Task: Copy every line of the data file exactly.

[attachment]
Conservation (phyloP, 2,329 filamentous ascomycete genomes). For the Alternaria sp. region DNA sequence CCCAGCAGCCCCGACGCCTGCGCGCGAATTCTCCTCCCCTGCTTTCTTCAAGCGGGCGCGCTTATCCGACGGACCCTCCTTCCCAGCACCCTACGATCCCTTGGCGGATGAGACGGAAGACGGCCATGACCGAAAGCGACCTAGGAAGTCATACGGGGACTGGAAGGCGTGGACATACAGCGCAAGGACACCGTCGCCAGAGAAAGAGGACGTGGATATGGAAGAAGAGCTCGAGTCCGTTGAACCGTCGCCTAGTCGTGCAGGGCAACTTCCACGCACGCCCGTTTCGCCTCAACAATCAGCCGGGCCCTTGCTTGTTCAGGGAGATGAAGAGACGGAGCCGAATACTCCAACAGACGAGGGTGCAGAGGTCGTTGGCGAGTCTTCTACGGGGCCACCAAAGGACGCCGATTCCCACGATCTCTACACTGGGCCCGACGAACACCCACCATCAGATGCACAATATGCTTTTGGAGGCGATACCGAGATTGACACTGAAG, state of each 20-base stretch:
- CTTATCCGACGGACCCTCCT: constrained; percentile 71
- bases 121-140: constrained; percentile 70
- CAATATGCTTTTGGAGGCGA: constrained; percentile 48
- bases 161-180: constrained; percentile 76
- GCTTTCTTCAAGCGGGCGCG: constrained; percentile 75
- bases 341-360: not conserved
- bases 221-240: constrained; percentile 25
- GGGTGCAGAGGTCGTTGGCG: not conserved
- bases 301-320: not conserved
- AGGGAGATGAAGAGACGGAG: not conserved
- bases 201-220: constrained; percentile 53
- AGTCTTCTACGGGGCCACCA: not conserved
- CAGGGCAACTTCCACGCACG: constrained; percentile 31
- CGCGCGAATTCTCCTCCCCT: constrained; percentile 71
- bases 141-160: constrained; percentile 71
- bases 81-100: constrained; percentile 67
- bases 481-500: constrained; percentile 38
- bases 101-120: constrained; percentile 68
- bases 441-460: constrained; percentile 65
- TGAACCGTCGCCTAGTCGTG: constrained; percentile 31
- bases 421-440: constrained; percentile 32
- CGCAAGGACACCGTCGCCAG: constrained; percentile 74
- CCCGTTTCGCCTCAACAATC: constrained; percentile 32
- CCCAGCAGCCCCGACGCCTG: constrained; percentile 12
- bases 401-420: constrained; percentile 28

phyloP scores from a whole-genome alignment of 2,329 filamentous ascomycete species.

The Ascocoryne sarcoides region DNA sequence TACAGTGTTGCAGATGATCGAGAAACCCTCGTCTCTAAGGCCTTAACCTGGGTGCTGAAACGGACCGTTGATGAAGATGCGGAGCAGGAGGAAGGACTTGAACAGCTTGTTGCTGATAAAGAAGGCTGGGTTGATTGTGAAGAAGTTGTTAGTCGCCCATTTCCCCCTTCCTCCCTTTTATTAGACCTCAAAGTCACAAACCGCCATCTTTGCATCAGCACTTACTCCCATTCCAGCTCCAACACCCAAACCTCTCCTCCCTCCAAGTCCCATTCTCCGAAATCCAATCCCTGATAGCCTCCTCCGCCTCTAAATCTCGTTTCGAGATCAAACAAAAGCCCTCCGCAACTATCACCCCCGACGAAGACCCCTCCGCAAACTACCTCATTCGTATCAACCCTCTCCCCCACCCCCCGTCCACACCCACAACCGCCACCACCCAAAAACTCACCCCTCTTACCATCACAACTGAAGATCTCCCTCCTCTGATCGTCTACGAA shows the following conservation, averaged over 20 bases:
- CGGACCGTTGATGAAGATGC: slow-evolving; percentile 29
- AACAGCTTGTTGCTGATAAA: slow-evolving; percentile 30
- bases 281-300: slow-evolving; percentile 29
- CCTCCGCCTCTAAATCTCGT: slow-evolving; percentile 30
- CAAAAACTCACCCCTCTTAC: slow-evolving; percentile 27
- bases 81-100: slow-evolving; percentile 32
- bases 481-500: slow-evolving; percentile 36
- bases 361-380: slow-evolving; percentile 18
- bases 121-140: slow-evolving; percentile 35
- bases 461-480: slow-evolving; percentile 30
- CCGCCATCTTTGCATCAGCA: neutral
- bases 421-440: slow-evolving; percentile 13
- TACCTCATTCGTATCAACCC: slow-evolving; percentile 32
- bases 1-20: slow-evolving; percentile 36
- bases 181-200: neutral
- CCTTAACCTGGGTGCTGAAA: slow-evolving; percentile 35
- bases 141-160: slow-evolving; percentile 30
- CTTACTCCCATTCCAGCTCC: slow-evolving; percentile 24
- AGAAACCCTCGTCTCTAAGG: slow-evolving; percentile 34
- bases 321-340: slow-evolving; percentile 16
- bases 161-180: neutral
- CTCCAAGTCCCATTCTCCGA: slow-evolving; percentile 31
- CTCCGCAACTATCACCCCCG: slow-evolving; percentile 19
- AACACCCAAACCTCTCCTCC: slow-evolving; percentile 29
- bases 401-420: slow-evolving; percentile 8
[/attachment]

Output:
Conservation (phyloP, 2,329 filamentous ascomycete genomes). For the Alternaria sp. region DNA sequence CCCAGCAGCCCCGACGCCTGCGCGCGAATTCTCCTCCCCTGCTTTCTTCAAGCGGGCGCGCTTATCCGACGGACCCTCCTTCCCAGCACCCTACGATCCCTTGGCGGATGAGACGGAAGACGGCCATGACCGAAAGCGACCTAGGAAGTCATACGGGGACTGGAAGGCGTGGACATACAGCGCAAGGACACCGTCGCCAGAGAAAGAGGACGTGGATATGGAAGAAGAGCTCGAGTCCGTTGAACCGTCGCCTAGTCGTGCAGGGCAACTTCCACGCACGCCCGTTTCGCCTCAACAATCAGCCGGGCCCTTGCTTGTTCAGGGAGATGAAGAGACGGAGCCGAATACTCCAACAGACGAGGGTGCAGAGGTCGTTGGCGAGTCTTCTACGGGGCCACCAAAGGACGCCGATTCCCACGATCTCTACACTGGGCCCGACGAACACCCACCATCAGATGCACAATATGCTTTTGGAGGCGATACCGAGATTGACACTGAAG, state of each 20-base stretch:
- CTTATCCGACGGACCCTCCT: constrained; percentile 71
- bases 121-140: constrained; percentile 70
- CAATATGCTTTTGGAGGCGA: constrained; percentile 48
- bases 161-180: constrained; percentile 76
- GCTTTCTTCAAGCGGGCGCG: constrained; percentile 75
- bases 341-360: not conserved
- bases 221-240: constrained; percentile 25
- GGGTGCAGAGGTCGTTGGCG: not conserved
- bases 301-320: not conserved
- AGGGAGATGAAGAGACGGAG: not conserved
- bases 201-220: constrained; percentile 53
- AGTCTTCTACGGGGCCACCA: not conserved
- CAGGGCAACTTCCACGCACG: constrained; percentile 31
- CGCGCGAATTCTCCTCCCCT: constrained; percentile 71
- bases 141-160: constrained; percentile 71
- bases 81-100: constrained; percentile 67
- bases 481-500: constrained; percentile 38
- bases 101-120: constrained; percentile 68
- bases 441-460: constrained; percentile 65
- TGAACCGTCGCCTAGTCGTG: constrained; percentile 31
- bases 421-440: constrained; percentile 32
- CGCAAGGACACCGTCGCCAG: constrained; percentile 74
- CCCGTTTCGCCTCAACAATC: constrained; percentile 32
- CCCAGCAGCCCCGACGCCTG: constrained; percentile 12
- bases 401-420: constrained; percentile 28

phyloP scores from a whole-genome alignment of 2,329 filamentous ascomycete species.

The Ascocoryne sarcoides region DNA sequence TACAGTGTTGCAGATGATCGAGAAACCCTCGTCTCTAAGGCCTTAACCTGGGTGCTGAAACGGACCGTTGATGAAGATGCGGAGCAGGAGGAAGGACTTGAACAGCTTGTTGCTGATAAAGAAGGCTGGGTTGATTGTGAAGAAGTTGTTAGTCGCCCATTTCCCCCTTCCTCCCTTTTATTAGACCTCAAAGTCACAAACCGCCATCTTTGCATCAGCACTTACTCCCATTCCAGCTCCAACACCCAAACCTCTCCTCCCTCCAAGTCCCATTCTCCGAAATCCAATCCCTGATAGCCTCCTCCGCCTCTAAATCTCGTTTCGAGATCAAACAAAAGCCCTCCGCAACTATCACCCCCGACGAAGACCCCTCCGCAAACTACCTCATTCGTATCAACCCTCTCCCCCACCCCCCGTCCACACCCACAACCGCCACCACCCAAAAACTCACCCCTCTTACCATCACAACTGAAGATCTCCCTCCTCTGATCGTCTACGAA shows the following conservation, averaged over 20 bases:
- CGGACCGTTGATGAAGATGC: slow-evolving; percentile 29
- AACAGCTTGTTGCTGATAAA: slow-evolving; percentile 30
- bases 281-300: slow-evolving; percentile 29
- CCTCCGCCTCTAAATCTCGT: slow-evolving; percentile 30
- CAAAAACTCACCCCTCTTAC: slow-evolving; percentile 27
- bases 81-100: slow-evolving; percentile 32
- bases 481-500: slow-evolving; percentile 36
- bases 361-380: slow-evolving; percentile 18
- bases 121-140: slow-evolving; percentile 35
- bases 461-480: slow-evolving; percentile 30
- CCGCCATCTTTGCATCAGCA: neutral
- bases 421-440: slow-evolving; percentile 13
- TACCTCATTCGTATCAACCC: slow-evolving; percentile 32
- bases 1-20: slow-evolving; percentile 36
- bases 181-200: neutral
- CCTTAACCTGGGTGCTGAAA: slow-evolving; percentile 35
- bases 141-160: slow-evolving; percentile 30
- CTTACTCCCATTCCAGCTCC: slow-evolving; percentile 24
- AGAAACCCTCGTCTCTAAGG: slow-evolving; percentile 34
- bases 321-340: slow-evolving; percentile 16
- bases 161-180: neutral
- CTCCAAGTCCCATTCTCCGA: slow-evolving; percentile 31
- CTCCGCAACTATCACCCCCG: slow-evolving; percentile 19
- AACACCCAAACCTCTCCTCC: slow-evolving; percentile 29
- bases 401-420: slow-evolving; percentile 8